AKC Tracking Newsletter

Spring 2012

Dear Tracking Judges,

We are changing the approval and application process to ensure our judges have the best opportunity to gain experience and expertise at each test level. The following changes are effective immediately.

To be approved as a Regular Status Tracking Dog Judge or Tracking Dog Excellent Judge, Provisional judges are required to submit the necessary completed request form after having judged a minimum of six (6) TD or TDX tests with at least three (3) different co-judges, only one of which may be a spouse. In addition, a satisfactory observation completed by the AKC Field Representative must have been conducted within the last two years of the request for Regular Status.

Once a Tracking Dog Judge has been granted Regular Status, an application may be submitted for the next level of which they meet the requirements.

Forms to request Regular Status:
TD http://www.akc.org/pdfs/Regular_Tracking_Dog.pdf
TDX http://www.akc.org/pdfs/Regular_Tracking_Dog_Excellent.pdf
VST http://www.akc.org/pdfs/Regular_Variable_Surface_Tracking.pdf

The form to request Regular Status for VST has been updated even though the procedure remains the same.

Additionally, in an effort to assist Provisional judges with their educational needs, we will send an electronic evaluation questionnaire to each Regular Status Judge after they have judged with a Provisional Judge. AKC will review the evaluation form and review the details with the Provisional judge should it be necessary.

Tracking Judging Requirements and Approval Process updated information:
Judges requesting an observation, please send requests to cejdgobs@akc.org

The Regulations are quite specific regarding visible tracks. This is addressed in Judges Guidelines, page 23. In summary:

When the path of the tracklayer is visible judges must consider whether awarding a title to a dog under the circumstances would render a disservice to all previous title holders who have truly earned their titles. If the judges decide to proceed where the track is visible, they must be alert to any attempts by handlers to lead their dogs. Any indication of guidance by the handler will cause the dog to fail.

Guiding is defined as behavior by the handler that influences or determines the dog’s direction. Guiding is prohibited and will cause the dog to be failed.

Repeated restraint that influences the dog’s direction is not permitted and will result in the dog being failed.

Guiding is most frequently seen when tracks or cross tracks are visible. However that is not the only time guiding takes place.

As judges, you have a responsibility to the sport to ensure titles are earned by the dog following the track unaided.

Remember, judges are to watch the teams the entire time they are on the track. Not watching a team, not being in position to watch the team, not following a team IS NOT good judging protocol.

A dog that is lame may not compete. Lameness is defined as any irregularity of locomotion. The dog is to be excused and the judge’s book marked “Excused – Lame.”

There is no such thing as a letter from a veterinarian exempting the dog for any irregularity in movement or locomotion.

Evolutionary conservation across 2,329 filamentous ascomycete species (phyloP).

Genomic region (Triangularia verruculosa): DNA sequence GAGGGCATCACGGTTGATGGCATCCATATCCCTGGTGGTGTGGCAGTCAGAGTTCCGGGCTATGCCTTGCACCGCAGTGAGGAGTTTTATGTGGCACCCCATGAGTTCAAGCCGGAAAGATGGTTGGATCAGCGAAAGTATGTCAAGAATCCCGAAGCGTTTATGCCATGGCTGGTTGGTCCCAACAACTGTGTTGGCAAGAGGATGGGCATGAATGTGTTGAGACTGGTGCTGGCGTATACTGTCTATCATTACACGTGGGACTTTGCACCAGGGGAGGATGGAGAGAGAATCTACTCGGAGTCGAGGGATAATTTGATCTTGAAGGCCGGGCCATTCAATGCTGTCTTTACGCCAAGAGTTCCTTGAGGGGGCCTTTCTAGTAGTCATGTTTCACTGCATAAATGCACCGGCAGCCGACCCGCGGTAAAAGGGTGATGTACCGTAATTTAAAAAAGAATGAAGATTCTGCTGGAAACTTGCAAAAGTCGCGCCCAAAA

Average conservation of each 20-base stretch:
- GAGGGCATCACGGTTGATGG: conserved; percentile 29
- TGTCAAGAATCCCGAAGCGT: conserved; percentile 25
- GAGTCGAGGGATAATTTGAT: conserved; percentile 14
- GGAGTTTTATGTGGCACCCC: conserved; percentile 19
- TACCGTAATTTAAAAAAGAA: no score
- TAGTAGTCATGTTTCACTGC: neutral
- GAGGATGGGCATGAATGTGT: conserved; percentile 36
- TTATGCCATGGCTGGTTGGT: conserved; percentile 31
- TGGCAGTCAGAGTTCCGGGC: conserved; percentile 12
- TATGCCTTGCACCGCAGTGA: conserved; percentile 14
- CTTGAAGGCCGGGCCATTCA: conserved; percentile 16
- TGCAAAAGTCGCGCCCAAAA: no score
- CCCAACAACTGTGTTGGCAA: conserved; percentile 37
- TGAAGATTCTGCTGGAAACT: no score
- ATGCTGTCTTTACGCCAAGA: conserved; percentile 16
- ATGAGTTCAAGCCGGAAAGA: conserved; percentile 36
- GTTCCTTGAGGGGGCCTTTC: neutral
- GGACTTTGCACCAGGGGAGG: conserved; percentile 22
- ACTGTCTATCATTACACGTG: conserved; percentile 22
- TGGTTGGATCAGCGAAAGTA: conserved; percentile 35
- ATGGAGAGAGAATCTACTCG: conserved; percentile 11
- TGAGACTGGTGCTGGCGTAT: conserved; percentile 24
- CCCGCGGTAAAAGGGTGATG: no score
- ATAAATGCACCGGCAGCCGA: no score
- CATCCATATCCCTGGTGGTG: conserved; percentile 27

With the judge’s permission and before the dog passes the 30 yard flag at the TD level a handler may restart their dog, once. They may start from the present location or return to the start flag. At no other time is a restart allowed at any test level.

Rescent is defined as allowing the dog to take scent from the start or other articles in such a way that it does not indicate the direction of the track or a point on the ground where the dog should begin to search.

Restart is defined as a behavior by the exhibitor that would indicate to the dog that he should begin searching a specific area or track in a given direction.

Once a handler has left the area of the start flag, returning to the start flag and then rescenting could be considered a restart.

RESPECTING THE SPORT, AKC & EACH OTHER – Or disagree respectfully!
Some things you just have to see with your own eyes to properly evaluate and render judgment. Lively discussion, in particular with varying opinions is good and creates an opportunity to widen our perspectives. Even in the best of relationships there will be times of disagreement – the key to maintaining stability is to do it respectfully.

A passing performance requires the agreement of both judges. If both judges do not agree, the dog does not pass. Both judges are required to make a written report to AKC explaining the circumstances and why they made their decision. While not agreeing would be an unusual situation, judges, be they Regular or Provisional status, should never feel pressured to pass a team they believe has not earned a pass.

Tracking Regulations Chapter 2, Section 19. “The only items permitted on the tracking field are those items considered by the judges to be essential to the conduct of the test, and permitted by these Regulations. Judges will not allow motivational items for a dog including but not limited to food, balls, or toys to be used or carried within 75 yards of any track.”

No video cameras or GPS devices may be attached to the dog or person during a test on the tracking fields.

Three AKC Tracking Seminars will be offered in 2012:
June 2, 2012 - Delevan, Wisconsin
June 30, 2012 - Kansas City, Kansas
November 3, 2012 - Los Angeles, CA

Tentative seminar locations for 2013 are for: IL, TX and Northern CA.

Until next time…

Pam Manaton, Director
Obedience, Rally & Tracking
Diane Schultz, Field Representative
Obedience, Rally & Tracking

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